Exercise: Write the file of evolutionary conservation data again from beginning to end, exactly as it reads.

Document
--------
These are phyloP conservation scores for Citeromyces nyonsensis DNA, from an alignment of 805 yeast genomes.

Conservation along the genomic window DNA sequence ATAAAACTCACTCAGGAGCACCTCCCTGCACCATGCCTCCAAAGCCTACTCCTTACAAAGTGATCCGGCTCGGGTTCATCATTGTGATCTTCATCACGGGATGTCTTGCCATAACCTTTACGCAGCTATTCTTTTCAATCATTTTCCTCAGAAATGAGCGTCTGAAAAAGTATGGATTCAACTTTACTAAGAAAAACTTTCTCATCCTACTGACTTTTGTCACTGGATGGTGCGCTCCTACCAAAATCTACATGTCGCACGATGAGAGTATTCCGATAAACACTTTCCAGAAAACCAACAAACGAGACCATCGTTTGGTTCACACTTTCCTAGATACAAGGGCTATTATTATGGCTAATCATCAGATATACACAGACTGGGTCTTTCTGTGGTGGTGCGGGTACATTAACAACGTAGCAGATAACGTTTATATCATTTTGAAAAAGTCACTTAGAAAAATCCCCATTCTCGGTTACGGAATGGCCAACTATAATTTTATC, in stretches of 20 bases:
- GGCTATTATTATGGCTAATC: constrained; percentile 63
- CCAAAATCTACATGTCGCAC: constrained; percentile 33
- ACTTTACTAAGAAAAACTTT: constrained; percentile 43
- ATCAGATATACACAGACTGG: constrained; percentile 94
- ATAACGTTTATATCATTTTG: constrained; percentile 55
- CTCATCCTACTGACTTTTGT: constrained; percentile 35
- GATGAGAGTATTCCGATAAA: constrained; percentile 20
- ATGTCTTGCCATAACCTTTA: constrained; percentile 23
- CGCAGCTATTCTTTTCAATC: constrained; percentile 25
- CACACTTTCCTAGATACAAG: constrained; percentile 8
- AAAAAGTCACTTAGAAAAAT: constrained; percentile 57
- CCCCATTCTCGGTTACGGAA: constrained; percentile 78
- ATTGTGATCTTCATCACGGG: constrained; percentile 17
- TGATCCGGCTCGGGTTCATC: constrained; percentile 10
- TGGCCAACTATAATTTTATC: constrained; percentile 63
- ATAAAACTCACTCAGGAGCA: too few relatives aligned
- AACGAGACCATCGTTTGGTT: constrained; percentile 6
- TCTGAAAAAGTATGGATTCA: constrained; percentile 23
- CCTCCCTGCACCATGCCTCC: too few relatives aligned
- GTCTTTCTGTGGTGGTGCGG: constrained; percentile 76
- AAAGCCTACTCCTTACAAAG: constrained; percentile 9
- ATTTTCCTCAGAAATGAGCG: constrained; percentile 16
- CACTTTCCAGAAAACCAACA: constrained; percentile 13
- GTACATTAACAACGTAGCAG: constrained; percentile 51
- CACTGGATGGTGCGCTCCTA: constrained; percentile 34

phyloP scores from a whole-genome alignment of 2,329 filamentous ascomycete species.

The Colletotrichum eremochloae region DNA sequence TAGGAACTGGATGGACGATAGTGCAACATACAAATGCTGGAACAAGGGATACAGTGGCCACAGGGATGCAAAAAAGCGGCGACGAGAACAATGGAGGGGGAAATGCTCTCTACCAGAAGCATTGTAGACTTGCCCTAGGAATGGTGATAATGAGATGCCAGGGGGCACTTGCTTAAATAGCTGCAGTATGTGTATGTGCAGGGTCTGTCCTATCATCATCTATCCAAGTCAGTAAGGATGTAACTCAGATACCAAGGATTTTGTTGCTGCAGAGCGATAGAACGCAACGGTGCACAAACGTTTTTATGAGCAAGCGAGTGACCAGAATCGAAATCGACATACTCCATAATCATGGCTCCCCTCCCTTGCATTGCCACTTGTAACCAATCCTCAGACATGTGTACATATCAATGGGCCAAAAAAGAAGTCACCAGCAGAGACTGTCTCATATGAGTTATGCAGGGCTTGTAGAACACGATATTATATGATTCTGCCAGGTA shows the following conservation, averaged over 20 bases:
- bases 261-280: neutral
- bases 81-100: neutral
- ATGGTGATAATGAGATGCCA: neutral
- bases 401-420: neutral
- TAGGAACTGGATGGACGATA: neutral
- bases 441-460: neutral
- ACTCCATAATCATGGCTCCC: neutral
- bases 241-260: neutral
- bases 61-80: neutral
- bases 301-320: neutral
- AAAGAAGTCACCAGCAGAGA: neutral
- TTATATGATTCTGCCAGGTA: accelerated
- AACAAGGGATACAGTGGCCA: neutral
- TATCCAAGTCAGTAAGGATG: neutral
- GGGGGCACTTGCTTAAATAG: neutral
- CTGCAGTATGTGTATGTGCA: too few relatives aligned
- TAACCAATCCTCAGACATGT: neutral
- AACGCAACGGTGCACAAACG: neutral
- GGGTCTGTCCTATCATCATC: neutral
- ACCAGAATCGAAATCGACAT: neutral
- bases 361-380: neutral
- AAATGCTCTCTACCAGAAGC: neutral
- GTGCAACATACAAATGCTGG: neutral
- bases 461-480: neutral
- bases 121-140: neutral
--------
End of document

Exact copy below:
These are phyloP conservation scores for Citeromyces nyonsensis DNA, from an alignment of 805 yeast genomes.

Conservation along the genomic window DNA sequence ATAAAACTCACTCAGGAGCACCTCCCTGCACCATGCCTCCAAAGCCTACTCCTTACAAAGTGATCCGGCTCGGGTTCATCATTGTGATCTTCATCACGGGATGTCTTGCCATAACCTTTACGCAGCTATTCTTTTCAATCATTTTCCTCAGAAATGAGCGTCTGAAAAAGTATGGATTCAACTTTACTAAGAAAAACTTTCTCATCCTACTGACTTTTGTCACTGGATGGTGCGCTCCTACCAAAATCTACATGTCGCACGATGAGAGTATTCCGATAAACACTTTCCAGAAAACCAACAAACGAGACCATCGTTTGGTTCACACTTTCCTAGATACAAGGGCTATTATTATGGCTAATCATCAGATATACACAGACTGGGTCTTTCTGTGGTGGTGCGGGTACATTAACAACGTAGCAGATAACGTTTATATCATTTTGAAAAAGTCACTTAGAAAAATCCCCATTCTCGGTTACGGAATGGCCAACTATAATTTTATC, in stretches of 20 bases:
- GGCTATTATTATGGCTAATC: constrained; percentile 63
- CCAAAATCTACATGTCGCAC: constrained; percentile 33
- ACTTTACTAAGAAAAACTTT: constrained; percentile 43
- ATCAGATATACACAGACTGG: constrained; percentile 94
- ATAACGTTTATATCATTTTG: constrained; percentile 55
- CTCATCCTACTGACTTTTGT: constrained; percentile 35
- GATGAGAGTATTCCGATAAA: constrained; percentile 20
- ATGTCTTGCCATAACCTTTA: constrained; percentile 23
- CGCAGCTATTCTTTTCAATC: constrained; percentile 25
- CACACTTTCCTAGATACAAG: constrained; percentile 8
- AAAAAGTCACTTAGAAAAAT: constrained; percentile 57
- CCCCATTCTCGGTTACGGAA: constrained; percentile 78
- ATTGTGATCTTCATCACGGG: constrained; percentile 17
- TGATCCGGCTCGGGTTCATC: constrained; percentile 10
- TGGCCAACTATAATTTTATC: constrained; percentile 63
- ATAAAACTCACTCAGGAGCA: too few relatives aligned
- AACGAGACCATCGTTTGGTT: constrained; percentile 6
- TCTGAAAAAGTATGGATTCA: constrained; percentile 23
- CCTCCCTGCACCATGCCTCC: too few relatives aligned
- GTCTTTCTGTGGTGGTGCGG: constrained; percentile 76
- AAAGCCTACTCCTTACAAAG: constrained; percentile 9
- ATTTTCCTCAGAAATGAGCG: constrained; percentile 16
- CACTTTCCAGAAAACCAACA: constrained; percentile 13
- GTACATTAACAACGTAGCAG: constrained; percentile 51
- CACTGGATGGTGCGCTCCTA: constrained; percentile 34

phyloP scores from a whole-genome alignment of 2,329 filamentous ascomycete species.

The Colletotrichum eremochloae region DNA sequence TAGGAACTGGATGGACGATAGTGCAACATACAAATGCTGGAACAAGGGATACAGTGGCCACAGGGATGCAAAAAAGCGGCGACGAGAACAATGGAGGGGGAAATGCTCTCTACCAGAAGCATTGTAGACTTGCCCTAGGAATGGTGATAATGAGATGCCAGGGGGCACTTGCTTAAATAGCTGCAGTATGTGTATGTGCAGGGTCTGTCCTATCATCATCTATCCAAGTCAGTAAGGATGTAACTCAGATACCAAGGATTTTGTTGCTGCAGAGCGATAGAACGCAACGGTGCACAAACGTTTTTATGAGCAAGCGAGTGACCAGAATCGAAATCGACATACTCCATAATCATGGCTCCCCTCCCTTGCATTGCCACTTGTAACCAATCCTCAGACATGTGTACATATCAATGGGCCAAAAAAGAAGTCACCAGCAGAGACTGTCTCATATGAGTTATGCAGGGCTTGTAGAACACGATATTATATGATTCTGCCAGGTA shows the following conservation, averaged over 20 bases:
- bases 261-280: neutral
- bases 81-100: neutral
- ATGGTGATAATGAGATGCCA: neutral
- bases 401-420: neutral
- TAGGAACTGGATGGACGATA: neutral
- bases 441-460: neutral
- ACTCCATAATCATGGCTCCC: neutral
- bases 241-260: neutral
- bases 61-80: neutral
- bases 301-320: neutral
- AAAGAAGTCACCAGCAGAGA: neutral
- TTATATGATTCTGCCAGGTA: accelerated
- AACAAGGGATACAGTGGCCA: neutral
- TATCCAAGTCAGTAAGGATG: neutral
- GGGGGCACTTGCTTAAATAG: neutral
- CTGCAGTATGTGTATGTGCA: too few relatives aligned
- TAACCAATCCTCAGACATGT: neutral
- AACGCAACGGTGCACAAACG: neutral
- GGGTCTGTCCTATCATCATC: neutral
- ACCAGAATCGAAATCGACAT: neutral
- bases 361-380: neutral
- AAATGCTCTCTACCAGAAGC: neutral
- GTGCAACATACAAATGCTGG: neutral
- bases 461-480: neutral
- bases 121-140: neutral